Mozambique needs “Plan B” to ease debt


A group of German NGOs has proposed that the UN could assist Mozambique in identifying a mediator to negotiate a settlement between the State and creditors

Jürgen Kaiser, co-ordinator of the German Erlassjahr coalition of non-governmental organisations advocating debt relief for poor countries, recently returned from Mozambique where he was investigating the crisis brought on by the so-called “hidden debt” scandal. While in the country, he presented the idea, which was well received by the Mozambican debt-monitoring NGOs.

At stake is the US$1.4-billion in loans guaranteed by the government to state-owned companies Ematum, Proindicus and MAM. These loans were not declared in the public accounts, leading the IMF and other donors to suspend aid.

“Mozambique cannot easily get out of a situation like this the traditional way”, says Kaiser, as old debt relief initiatives no longer exist. “Also because the creditors of the so-called Paris Club – which could theoretically create opportunities for debt relief – are no longer the major creditors. These are now the bond holders or countries that are not part of the Paris Club, like China”.

Mozambique’s public debt has been estimated at €10-billion, or more than 70% of the country’s GDP. Of this, almost €9-billion is foreign debt, and both figures could increase before the end of the year, rating agencies say.

“Plan B” up the sleeve:

Currently, there is “no mechanism to produce debt relief in a consistent and targeted way”, Kaiser said, and at an international forum held in Maputo on 22 and 23 June, the German NGO presented the idea that: “parliament and civil society, but also the government – especially the Ministry of Finance – could unite to develop some kind of ‘Plan B’ for Mozambique”.

This plan would be based on the so-called roadmap of the United Nations Conference on Trade and Development guide published in 2015 to deal with sovereign debt.

“One hopes that it is not necessary, but should it be used, it could be a relatively straightforward process for Mozambique to openly and transparently negotiate debt relief with all its creditors, with the support of the UN”, Kaiser explains.

International mediator:

While the debate in Maputo focuses mainly on the question of who was responsible for the hidden debts, the idea of UN intervention was welcomed by the Mozambican Debt Group (GMD).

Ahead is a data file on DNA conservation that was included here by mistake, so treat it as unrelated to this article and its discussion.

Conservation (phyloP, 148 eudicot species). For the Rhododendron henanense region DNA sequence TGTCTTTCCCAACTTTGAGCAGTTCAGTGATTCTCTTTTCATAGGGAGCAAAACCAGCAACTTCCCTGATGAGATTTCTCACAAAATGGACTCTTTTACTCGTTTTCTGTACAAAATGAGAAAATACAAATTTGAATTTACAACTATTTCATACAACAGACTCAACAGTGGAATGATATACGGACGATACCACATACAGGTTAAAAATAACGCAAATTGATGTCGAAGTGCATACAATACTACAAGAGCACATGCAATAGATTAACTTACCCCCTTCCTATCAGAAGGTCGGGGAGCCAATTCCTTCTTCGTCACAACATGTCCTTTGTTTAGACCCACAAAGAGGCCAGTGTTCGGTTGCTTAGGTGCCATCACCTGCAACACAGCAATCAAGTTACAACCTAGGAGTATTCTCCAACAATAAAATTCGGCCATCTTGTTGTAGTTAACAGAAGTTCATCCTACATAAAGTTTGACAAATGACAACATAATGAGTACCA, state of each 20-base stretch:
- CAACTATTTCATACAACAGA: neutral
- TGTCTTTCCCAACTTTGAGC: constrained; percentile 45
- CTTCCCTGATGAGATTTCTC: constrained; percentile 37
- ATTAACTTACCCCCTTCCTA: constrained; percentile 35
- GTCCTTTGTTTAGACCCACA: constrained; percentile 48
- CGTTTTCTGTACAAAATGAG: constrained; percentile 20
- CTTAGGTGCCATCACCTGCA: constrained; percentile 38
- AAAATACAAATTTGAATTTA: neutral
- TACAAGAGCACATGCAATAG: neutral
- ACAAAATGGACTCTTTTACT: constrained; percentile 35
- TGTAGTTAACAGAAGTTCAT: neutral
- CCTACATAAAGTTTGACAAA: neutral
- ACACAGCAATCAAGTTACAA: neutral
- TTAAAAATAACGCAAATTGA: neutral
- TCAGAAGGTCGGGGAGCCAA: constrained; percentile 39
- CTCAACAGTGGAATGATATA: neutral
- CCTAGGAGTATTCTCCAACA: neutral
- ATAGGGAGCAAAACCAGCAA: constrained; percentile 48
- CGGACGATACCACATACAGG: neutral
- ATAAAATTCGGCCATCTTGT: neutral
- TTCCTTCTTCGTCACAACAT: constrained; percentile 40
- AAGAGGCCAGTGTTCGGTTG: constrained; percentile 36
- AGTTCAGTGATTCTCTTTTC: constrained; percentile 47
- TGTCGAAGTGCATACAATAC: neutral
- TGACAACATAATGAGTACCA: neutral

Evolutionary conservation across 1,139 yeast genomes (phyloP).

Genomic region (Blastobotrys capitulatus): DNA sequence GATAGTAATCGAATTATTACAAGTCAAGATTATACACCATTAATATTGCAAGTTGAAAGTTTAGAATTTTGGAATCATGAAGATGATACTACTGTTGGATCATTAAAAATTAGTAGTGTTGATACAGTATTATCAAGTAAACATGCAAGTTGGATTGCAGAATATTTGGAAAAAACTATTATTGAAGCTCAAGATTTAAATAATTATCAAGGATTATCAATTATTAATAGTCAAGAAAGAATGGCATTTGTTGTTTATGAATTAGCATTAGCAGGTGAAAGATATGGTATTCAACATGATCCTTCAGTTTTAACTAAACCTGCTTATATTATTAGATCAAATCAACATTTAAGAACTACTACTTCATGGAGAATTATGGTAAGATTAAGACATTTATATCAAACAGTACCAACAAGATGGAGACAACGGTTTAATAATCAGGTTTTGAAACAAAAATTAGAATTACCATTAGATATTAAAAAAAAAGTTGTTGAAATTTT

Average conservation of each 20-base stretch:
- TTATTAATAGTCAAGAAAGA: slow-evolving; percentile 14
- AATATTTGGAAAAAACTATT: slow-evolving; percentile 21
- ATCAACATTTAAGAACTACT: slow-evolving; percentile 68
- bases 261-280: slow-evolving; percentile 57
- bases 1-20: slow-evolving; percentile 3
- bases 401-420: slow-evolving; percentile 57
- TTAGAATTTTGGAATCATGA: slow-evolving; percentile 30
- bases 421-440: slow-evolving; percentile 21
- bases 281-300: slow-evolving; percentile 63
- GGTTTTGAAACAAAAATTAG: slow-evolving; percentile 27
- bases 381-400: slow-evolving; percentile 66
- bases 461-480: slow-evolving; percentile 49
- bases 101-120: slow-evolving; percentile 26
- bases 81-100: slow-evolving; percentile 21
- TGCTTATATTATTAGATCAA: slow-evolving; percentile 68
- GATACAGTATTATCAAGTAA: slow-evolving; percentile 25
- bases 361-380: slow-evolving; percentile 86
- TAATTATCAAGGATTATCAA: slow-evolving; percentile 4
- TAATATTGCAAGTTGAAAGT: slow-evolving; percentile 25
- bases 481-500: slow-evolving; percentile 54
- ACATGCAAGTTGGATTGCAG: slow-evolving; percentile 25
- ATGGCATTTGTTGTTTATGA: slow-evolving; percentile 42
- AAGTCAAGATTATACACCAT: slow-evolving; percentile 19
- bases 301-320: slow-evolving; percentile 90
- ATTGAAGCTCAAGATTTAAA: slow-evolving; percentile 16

“From the point of view of the agreements with the IMF and bilateral partners – which were violated – it may also make sense for there to be external mediation along with our own”, says GMD’s Eufrigínia dos Reis.

The general co-ordinator of the debt-monitoring NGO considers the notion of having an international figure as a mediator “productive”, highlighting that it could even bring “more benefits to the country from the point of view of restoring trust and self-discipline, considering that the error was internal”.

The head of the GMD, which is part of the civil society Budget Monitoring Forum (FMO), is aware that – in the short-term – it will be difficult to find a solution to the crisis, but believes in the “good faith” of international partners.

She also calls for more transparency to “clean up the image” of the country. “We are a very wise people. If this [irregularity] was committed by a group, it would be very serious if all Mozambicans were made to pay for it”, she says.

Dos Reis draws attention to the statement signed by all the international forum participants. “Just the fact that we achieved a joint statement already shows the seriousness and commitment that Mozambicans are adopting in the face of the circumstances”, she concludes.

Africa’s rising debt:

Mozambique was one of the major beneficiaries of historic debt relief in 2005, when it was still recovering from a 16-year civil war. At that time, under the Heavily Indebted Poor Countries support initiative, the international community wrote off Mozambican debt totalling US$3-billion.

However, since then, Mozambique has returned to a trend of accumulating debt.

The crisis in Mozambique is mainly linked to two key factors: “one is the strong inflow of foreign capital due to low interest rates; and the other is the need for large investments in the sectors of infrastructure and exploitation of natural resources”, says Kaiser.

After the discovery of gas reserves in the north, the country invested substantial revenue coming from this sector, and this created problems for the economy, he adds. Indeed, countries that have invested heavily in the exploitation of resources and are highly dependent on foreign capital are in the same situation. According to Kaiser, this is the case of neighbouring Zambia, “grappling with a similar social, political and economic crisis”, not to mention the case of Ghana, where despite the discovery of oil on the coast the increase in debt is seen as “alarming”.

The debt of several African countries is getting closer to the levels of 2005, when the pardon reached US$100-billion.

Source: Deutsche Welle
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